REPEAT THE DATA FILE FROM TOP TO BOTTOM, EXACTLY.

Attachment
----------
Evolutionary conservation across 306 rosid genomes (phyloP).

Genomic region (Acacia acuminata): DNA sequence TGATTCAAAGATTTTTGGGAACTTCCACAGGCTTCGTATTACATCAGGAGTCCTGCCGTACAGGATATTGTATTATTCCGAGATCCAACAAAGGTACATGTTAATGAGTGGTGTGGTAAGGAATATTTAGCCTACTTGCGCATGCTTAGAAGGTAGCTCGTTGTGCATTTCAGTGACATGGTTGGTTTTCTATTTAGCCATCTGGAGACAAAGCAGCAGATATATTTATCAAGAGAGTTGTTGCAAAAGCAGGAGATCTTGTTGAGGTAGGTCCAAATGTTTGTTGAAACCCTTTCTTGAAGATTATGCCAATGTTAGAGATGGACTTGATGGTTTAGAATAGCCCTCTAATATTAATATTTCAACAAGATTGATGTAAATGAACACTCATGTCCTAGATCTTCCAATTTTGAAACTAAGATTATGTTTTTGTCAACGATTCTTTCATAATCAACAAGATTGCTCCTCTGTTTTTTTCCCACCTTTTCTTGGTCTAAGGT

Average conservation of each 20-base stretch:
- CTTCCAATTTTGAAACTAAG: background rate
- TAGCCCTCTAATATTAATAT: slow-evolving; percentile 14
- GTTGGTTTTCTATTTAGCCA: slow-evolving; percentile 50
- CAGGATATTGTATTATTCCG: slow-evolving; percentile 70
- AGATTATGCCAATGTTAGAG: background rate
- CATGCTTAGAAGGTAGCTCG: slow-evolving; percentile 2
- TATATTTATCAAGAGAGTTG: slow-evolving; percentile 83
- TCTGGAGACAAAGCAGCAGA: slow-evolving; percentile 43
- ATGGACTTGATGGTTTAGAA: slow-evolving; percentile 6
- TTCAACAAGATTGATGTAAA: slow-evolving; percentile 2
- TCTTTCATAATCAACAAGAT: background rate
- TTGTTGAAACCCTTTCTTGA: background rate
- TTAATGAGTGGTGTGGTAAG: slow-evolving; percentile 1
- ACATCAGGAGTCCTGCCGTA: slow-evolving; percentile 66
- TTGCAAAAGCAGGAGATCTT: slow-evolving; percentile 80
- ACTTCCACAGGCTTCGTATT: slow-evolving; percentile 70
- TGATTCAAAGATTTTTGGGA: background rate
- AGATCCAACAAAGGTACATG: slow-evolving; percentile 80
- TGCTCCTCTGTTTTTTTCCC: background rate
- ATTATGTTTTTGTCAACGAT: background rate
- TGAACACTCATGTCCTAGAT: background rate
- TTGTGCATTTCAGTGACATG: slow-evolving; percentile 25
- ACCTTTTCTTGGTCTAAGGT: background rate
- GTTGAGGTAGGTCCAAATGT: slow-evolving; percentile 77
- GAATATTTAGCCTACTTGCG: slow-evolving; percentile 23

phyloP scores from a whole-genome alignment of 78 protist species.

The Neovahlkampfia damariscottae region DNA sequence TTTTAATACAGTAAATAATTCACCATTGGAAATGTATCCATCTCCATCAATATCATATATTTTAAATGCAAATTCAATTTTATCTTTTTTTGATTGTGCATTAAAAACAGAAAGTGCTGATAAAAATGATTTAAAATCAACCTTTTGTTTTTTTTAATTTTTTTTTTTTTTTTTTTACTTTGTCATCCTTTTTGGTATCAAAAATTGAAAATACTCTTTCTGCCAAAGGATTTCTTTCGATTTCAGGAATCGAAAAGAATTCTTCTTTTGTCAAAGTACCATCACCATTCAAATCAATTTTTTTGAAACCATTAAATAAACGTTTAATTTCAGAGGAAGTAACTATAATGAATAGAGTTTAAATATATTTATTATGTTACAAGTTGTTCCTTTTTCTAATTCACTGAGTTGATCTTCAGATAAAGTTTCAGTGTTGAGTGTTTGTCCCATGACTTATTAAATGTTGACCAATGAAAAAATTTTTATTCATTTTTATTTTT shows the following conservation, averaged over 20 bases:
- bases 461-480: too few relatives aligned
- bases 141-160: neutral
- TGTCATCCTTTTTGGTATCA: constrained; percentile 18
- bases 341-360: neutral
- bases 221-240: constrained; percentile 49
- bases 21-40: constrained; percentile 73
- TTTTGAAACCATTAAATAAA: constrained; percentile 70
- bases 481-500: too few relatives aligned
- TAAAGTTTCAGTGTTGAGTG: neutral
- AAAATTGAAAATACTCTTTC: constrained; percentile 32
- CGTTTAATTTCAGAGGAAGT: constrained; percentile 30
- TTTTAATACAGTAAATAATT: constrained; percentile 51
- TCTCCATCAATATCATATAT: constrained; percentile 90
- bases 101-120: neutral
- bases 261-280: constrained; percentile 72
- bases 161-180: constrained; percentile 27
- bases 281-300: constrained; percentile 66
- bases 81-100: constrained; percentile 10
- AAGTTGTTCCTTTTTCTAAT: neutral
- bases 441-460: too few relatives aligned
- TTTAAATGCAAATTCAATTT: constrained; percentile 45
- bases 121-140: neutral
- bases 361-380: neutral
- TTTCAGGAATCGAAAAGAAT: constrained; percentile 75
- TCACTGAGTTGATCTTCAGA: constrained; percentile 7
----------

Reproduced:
Evolutionary conservation across 306 rosid genomes (phyloP).

Genomic region (Acacia acuminata): DNA sequence TGATTCAAAGATTTTTGGGAACTTCCACAGGCTTCGTATTACATCAGGAGTCCTGCCGTACAGGATATTGTATTATTCCGAGATCCAACAAAGGTACATGTTAATGAGTGGTGTGGTAAGGAATATTTAGCCTACTTGCGCATGCTTAGAAGGTAGCTCGTTGTGCATTTCAGTGACATGGTTGGTTTTCTATTTAGCCATCTGGAGACAAAGCAGCAGATATATTTATCAAGAGAGTTGTTGCAAAAGCAGGAGATCTTGTTGAGGTAGGTCCAAATGTTTGTTGAAACCCTTTCTTGAAGATTATGCCAATGTTAGAGATGGACTTGATGGTTTAGAATAGCCCTCTAATATTAATATTTCAACAAGATTGATGTAAATGAACACTCATGTCCTAGATCTTCCAATTTTGAAACTAAGATTATGTTTTTGTCAACGATTCTTTCATAATCAACAAGATTGCTCCTCTGTTTTTTTCCCACCTTTTCTTGGTCTAAGGT

Average conservation of each 20-base stretch:
- CTTCCAATTTTGAAACTAAG: background rate
- TAGCCCTCTAATATTAATAT: slow-evolving; percentile 14
- GTTGGTTTTCTATTTAGCCA: slow-evolving; percentile 50
- CAGGATATTGTATTATTCCG: slow-evolving; percentile 70
- AGATTATGCCAATGTTAGAG: background rate
- CATGCTTAGAAGGTAGCTCG: slow-evolving; percentile 2
- TATATTTATCAAGAGAGTTG: slow-evolving; percentile 83
- TCTGGAGACAAAGCAGCAGA: slow-evolving; percentile 43
- ATGGACTTGATGGTTTAGAA: slow-evolving; percentile 6
- TTCAACAAGATTGATGTAAA: slow-evolving; percentile 2
- TCTTTCATAATCAACAAGAT: background rate
- TTGTTGAAACCCTTTCTTGA: background rate
- TTAATGAGTGGTGTGGTAAG: slow-evolving; percentile 1
- ACATCAGGAGTCCTGCCGTA: slow-evolving; percentile 66
- TTGCAAAAGCAGGAGATCTT: slow-evolving; percentile 80
- ACTTCCACAGGCTTCGTATT: slow-evolving; percentile 70
- TGATTCAAAGATTTTTGGGA: background rate
- AGATCCAACAAAGGTACATG: slow-evolving; percentile 80
- TGCTCCTCTGTTTTTTTCCC: background rate
- ATTATGTTTTTGTCAACGAT: background rate
- TGAACACTCATGTCCTAGAT: background rate
- TTGTGCATTTCAGTGACATG: slow-evolving; percentile 25
- ACCTTTTCTTGGTCTAAGGT: background rate
- GTTGAGGTAGGTCCAAATGT: slow-evolving; percentile 77
- GAATATTTAGCCTACTTGCG: slow-evolving; percentile 23

phyloP scores from a whole-genome alignment of 78 protist species.

The Neovahlkampfia damariscottae region DNA sequence TTTTAATACAGTAAATAATTCACCATTGGAAATGTATCCATCTCCATCAATATCATATATTTTAAATGCAAATTCAATTTTATCTTTTTTTGATTGTGCATTAAAAACAGAAAGTGCTGATAAAAATGATTTAAAATCAACCTTTTGTTTTTTTTAATTTTTTTTTTTTTTTTTTTACTTTGTCATCCTTTTTGGTATCAAAAATTGAAAATACTCTTTCTGCCAAAGGATTTCTTTCGATTTCAGGAATCGAAAAGAATTCTTCTTTTGTCAAAGTACCATCACCATTCAAATCAATTTTTTTGAAACCATTAAATAAACGTTTAATTTCAGAGGAAGTAACTATAATGAATAGAGTTTAAATATATTTATTATGTTACAAGTTGTTCCTTTTTCTAATTCACTGAGTTGATCTTCAGATAAAGTTTCAGTGTTGAGTGTTTGTCCCATGACTTATTAAATGTTGACCAATGAAAAAATTTTTATTCATTTTTATTTTT shows the following conservation, averaged over 20 bases:
- bases 461-480: too few relatives aligned
- bases 141-160: neutral
- TGTCATCCTTTTTGGTATCA: constrained; percentile 18
- bases 341-360: neutral
- bases 221-240: constrained; percentile 49
- bases 21-40: constrained; percentile 73
- TTTTGAAACCATTAAATAAA: constrained; percentile 70
- bases 481-500: too few relatives aligned
- TAAAGTTTCAGTGTTGAGTG: neutral
- AAAATTGAAAATACTCTTTC: constrained; percentile 32
- CGTTTAATTTCAGAGGAAGT: constrained; percentile 30
- TTTTAATACAGTAAATAATT: constrained; percentile 51
- TCTCCATCAATATCATATAT: constrained; percentile 90
- bases 101-120: neutral
- bases 261-280: constrained; percentile 72
- bases 161-180: constrained; percentile 27
- bases 281-300: constrained; percentile 66
- bases 81-100: constrained; percentile 10
- AAGTTGTTCCTTTTTCTAAT: neutral
- bases 441-460: too few relatives aligned
- TTTAAATGCAAATTCAATTT: constrained; percentile 45
- bases 121-140: neutral
- bases 361-380: neutral
- TTTCAGGAATCGAAAAGAAT: constrained; percentile 75
- TCACTGAGTTGATCTTCAGA: constrained; percentile 7